Is Carbon Neutral Concrete on the Horizon?
With traditional concrete estimated to be responsible for up to 8% of global CO2 emissions, the race is on to create a carbon-neutral alternative. Scientists at the University of Colorado Boulder could be close to just such a breakthrough thanks to a species of cloudy microalgae. The Lab at Brookes Bell takes a closer look…
The environmental problem with concrete
After water, concrete is the most widely used material on the planet. Seriously. In a single day, enough concrete is produced to fill China’s gargantuan Three Gorges Dam.
Furthermore, if concrete production was a country, it would be the world's third largest emitter of carbon dioxide in the world, surpassed only by China and the US.
So, why does concrete production result in the emission of so much carbon dioxide?
Making cement requires the use of vast rotating kilns (often the length of two football pitches) which are heated to 1,500⁰C. Not only does this require huge amounts of energy (usually derived from fossil fuels), but the production of limestone, which is a key ingredient in concrete, is carbon intensive too.
Limestone needs to be extracted from the earth, crushed up, baked at very high temperatures and then treated. All of these processes use significant amounts of energy. In a kind of ‘double whammy’, limestone also releases stored carbon back into the atmosphere during the crushing part of the production process.
Aside from carbon emissions, the traditional concrete production process is an extremely thirsty one, with some estimates suggesting that concrete production accounts for almost a 10th of the world’s industrial water use.
With concern mounting, not only about carbon emissions and climate change, but the diminishment of the world’s resource base, the scientists and policy makers alike have been keen to seek out a less harmful alternative.
Enter the team of scientists at the University of Colorado Boulder…
The arrival of algae-grown limestone
A snorkelling trip to Thailand is not exactly where you’d expect a scientific breakthrough to occur, but as Will Srubar tells it, it was the local coral reefs, where the structures are naturally formed by calcium carbonate, that sparked his imagination.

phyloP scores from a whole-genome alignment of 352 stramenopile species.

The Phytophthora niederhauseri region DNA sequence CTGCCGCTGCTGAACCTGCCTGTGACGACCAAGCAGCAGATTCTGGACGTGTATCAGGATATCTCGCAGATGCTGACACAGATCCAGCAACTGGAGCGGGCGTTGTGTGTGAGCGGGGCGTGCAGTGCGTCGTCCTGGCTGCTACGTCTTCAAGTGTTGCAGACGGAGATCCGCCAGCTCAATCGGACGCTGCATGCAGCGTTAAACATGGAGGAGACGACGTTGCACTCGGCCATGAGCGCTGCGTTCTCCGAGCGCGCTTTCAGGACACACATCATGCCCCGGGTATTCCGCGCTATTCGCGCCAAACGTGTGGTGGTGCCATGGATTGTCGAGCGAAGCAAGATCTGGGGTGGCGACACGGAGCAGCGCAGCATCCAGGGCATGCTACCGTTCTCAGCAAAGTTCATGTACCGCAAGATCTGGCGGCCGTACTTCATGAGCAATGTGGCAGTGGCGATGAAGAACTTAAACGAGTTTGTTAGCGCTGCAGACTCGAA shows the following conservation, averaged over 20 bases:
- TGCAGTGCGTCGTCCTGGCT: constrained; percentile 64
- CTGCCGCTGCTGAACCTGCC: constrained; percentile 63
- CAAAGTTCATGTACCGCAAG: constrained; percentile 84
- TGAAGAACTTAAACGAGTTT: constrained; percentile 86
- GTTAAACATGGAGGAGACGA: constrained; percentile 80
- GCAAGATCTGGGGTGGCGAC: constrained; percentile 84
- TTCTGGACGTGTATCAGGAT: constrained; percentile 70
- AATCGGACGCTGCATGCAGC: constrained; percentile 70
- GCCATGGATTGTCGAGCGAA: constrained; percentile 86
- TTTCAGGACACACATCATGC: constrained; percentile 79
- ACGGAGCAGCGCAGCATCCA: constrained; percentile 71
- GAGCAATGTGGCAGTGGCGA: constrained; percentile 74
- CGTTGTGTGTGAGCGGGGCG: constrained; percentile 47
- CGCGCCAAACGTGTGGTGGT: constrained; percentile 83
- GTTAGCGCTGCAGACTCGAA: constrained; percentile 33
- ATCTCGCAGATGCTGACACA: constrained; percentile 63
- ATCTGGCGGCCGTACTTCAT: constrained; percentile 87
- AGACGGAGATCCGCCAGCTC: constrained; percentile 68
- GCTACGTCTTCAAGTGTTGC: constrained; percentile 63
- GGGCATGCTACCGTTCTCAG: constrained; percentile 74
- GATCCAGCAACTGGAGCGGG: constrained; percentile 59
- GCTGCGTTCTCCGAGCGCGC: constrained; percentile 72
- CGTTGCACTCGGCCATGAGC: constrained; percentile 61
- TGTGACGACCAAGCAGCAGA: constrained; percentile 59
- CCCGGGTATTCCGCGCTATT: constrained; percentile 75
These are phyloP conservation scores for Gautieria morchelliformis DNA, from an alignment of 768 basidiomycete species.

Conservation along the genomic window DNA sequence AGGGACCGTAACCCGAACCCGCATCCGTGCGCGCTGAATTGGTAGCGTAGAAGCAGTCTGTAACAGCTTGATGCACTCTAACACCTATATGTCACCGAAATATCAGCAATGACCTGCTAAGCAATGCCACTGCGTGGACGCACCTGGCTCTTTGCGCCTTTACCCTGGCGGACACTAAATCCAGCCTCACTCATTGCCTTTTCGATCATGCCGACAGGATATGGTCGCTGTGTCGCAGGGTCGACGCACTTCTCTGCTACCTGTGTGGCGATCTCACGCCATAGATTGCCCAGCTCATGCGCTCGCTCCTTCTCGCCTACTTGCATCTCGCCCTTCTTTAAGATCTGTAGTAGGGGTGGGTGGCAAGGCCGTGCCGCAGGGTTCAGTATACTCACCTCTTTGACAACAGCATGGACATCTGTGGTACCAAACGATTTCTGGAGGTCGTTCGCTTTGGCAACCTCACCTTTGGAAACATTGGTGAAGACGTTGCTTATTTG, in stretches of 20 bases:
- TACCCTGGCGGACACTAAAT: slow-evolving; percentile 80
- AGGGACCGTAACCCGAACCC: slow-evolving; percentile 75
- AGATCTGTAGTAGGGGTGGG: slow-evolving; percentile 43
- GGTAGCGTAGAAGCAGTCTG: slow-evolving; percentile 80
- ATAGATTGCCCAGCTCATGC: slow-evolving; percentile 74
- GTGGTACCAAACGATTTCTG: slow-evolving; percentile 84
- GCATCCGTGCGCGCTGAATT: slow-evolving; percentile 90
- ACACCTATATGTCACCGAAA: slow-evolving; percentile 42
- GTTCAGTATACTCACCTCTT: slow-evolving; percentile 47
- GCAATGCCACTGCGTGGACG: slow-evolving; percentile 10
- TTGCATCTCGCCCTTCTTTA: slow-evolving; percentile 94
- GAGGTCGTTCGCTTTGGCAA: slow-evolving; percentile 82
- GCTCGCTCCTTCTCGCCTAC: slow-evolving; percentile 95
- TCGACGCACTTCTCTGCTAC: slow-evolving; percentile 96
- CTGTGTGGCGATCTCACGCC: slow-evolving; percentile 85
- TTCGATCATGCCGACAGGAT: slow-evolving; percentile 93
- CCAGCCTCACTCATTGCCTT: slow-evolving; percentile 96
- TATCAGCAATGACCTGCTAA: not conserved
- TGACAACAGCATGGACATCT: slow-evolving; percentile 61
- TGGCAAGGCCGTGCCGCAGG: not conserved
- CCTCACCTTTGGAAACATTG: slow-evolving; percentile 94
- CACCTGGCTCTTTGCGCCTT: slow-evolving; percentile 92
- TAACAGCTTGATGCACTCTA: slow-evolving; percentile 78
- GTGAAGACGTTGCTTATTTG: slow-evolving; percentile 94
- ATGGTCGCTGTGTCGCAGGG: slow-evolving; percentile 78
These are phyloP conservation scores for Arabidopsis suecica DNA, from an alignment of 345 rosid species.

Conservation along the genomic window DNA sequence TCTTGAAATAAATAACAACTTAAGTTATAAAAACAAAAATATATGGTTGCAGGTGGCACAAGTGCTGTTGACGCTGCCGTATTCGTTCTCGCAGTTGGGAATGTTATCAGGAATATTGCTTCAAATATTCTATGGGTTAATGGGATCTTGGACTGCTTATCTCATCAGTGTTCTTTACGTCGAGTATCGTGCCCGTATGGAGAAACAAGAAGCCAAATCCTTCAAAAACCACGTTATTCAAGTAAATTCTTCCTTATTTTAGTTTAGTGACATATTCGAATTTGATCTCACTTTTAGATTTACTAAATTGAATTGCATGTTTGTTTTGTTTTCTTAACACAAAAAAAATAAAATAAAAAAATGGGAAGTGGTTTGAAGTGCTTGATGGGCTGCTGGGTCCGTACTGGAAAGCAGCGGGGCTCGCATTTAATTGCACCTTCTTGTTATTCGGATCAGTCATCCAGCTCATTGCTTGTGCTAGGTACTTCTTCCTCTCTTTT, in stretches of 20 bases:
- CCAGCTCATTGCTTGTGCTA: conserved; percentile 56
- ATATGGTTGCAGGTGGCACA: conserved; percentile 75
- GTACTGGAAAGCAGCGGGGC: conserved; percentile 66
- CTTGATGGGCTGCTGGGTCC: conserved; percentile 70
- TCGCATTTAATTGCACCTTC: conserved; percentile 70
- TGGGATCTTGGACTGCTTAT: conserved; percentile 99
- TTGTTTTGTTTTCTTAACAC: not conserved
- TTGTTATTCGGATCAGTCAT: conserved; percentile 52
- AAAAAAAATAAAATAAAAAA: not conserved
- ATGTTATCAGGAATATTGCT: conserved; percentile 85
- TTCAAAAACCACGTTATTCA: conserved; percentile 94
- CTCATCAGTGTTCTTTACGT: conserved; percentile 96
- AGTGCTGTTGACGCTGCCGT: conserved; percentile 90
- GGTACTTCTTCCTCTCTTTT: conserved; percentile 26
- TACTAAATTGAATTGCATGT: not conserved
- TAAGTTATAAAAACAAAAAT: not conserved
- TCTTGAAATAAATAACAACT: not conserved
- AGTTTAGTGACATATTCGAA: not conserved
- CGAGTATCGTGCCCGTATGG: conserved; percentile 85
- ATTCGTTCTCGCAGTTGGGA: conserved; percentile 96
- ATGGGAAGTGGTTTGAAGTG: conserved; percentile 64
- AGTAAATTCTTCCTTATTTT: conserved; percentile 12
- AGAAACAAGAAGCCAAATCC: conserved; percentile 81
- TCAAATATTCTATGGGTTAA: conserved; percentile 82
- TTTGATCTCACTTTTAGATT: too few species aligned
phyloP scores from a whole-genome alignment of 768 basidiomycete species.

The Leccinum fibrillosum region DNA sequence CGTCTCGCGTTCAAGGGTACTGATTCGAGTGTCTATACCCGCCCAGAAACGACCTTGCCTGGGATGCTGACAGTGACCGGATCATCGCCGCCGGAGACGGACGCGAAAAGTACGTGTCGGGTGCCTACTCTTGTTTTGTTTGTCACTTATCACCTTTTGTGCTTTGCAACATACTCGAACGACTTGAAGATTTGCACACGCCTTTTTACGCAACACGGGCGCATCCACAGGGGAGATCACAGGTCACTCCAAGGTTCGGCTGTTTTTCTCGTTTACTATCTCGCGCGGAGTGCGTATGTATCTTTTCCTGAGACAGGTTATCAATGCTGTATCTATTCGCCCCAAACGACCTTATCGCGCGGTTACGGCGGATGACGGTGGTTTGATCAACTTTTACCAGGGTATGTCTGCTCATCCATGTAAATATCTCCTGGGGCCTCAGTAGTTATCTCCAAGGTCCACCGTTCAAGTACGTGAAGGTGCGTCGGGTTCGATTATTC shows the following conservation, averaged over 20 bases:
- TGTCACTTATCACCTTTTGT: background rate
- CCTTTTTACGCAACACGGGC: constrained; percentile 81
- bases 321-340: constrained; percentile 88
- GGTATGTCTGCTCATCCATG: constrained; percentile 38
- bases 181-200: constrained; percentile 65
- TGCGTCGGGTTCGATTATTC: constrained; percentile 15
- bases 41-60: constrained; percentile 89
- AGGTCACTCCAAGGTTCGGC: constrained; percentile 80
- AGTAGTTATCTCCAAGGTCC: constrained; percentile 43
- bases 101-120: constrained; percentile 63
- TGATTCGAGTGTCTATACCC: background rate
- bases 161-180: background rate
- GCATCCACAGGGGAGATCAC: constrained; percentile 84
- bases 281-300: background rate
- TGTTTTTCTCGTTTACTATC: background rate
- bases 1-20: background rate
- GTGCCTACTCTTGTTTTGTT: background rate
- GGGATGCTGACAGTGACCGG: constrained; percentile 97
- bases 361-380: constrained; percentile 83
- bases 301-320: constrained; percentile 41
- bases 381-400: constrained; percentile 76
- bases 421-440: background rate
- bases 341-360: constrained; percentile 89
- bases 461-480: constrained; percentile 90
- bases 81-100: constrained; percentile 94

“If nature can grow limestone, why can’t we?” From these words, Will and his team have pursued a project which could see the carbon emissions associated with concrete production drastically reduced.
It turns out Will and his team aren’t the only ones who have seen promise in this breakthrough, as they’ve been collectively awarded $3.2 million by the U.S. Department of Energy’s Advanced Research Projects Agency to bring the idea to life.
So, what is this breakthrough?
It centres on a form of microalgae called coccolithophores.
These tiny creatures use photosynthesis to capture and store carbon, turning it into calcium carbonate.
The team used these microalgae to produce biologically grown limestone, which was then used as a substitute for quarried limestone to create concrete with a far lower carbon footprint.
In other words, by ‘growing’ limestone, the team is able to eliminate the intensive carbon emissions that result from quarrying limestone - resulting in a far greener, eco-friendly form of concrete.
The team claims that this is a net carbon neutral way to produce concrete as the carbon dioxide released into the atmosphere during its production equals what the microalgae has already captured.
According to Will Srubar, the concrete produced using algae-grown limestone, “looks, feels and behaves exactly like concrete”.
However, like any breakthrough that promises a greener alternative, there’s always the question, “but, will it scale?”
All too often, green breakthroughs fail to adequately answer this vital question.
According to the team at the University of Colorado Boulder, ‘between 1-2 million acres of open ponds would be needed to cultivate enough microalgae to meet the current demands of the US’, which they state is ‘just one percent of the land used to grow corn’.
Furthermore, this microalgae is able to live in warm water, cold water, seawater and freshwater, which is a promising sign for cultivation at scale.
So, is carbon neutral concrete on the horizon? Like many breakthroughs, only time will tell.
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- Caroline Young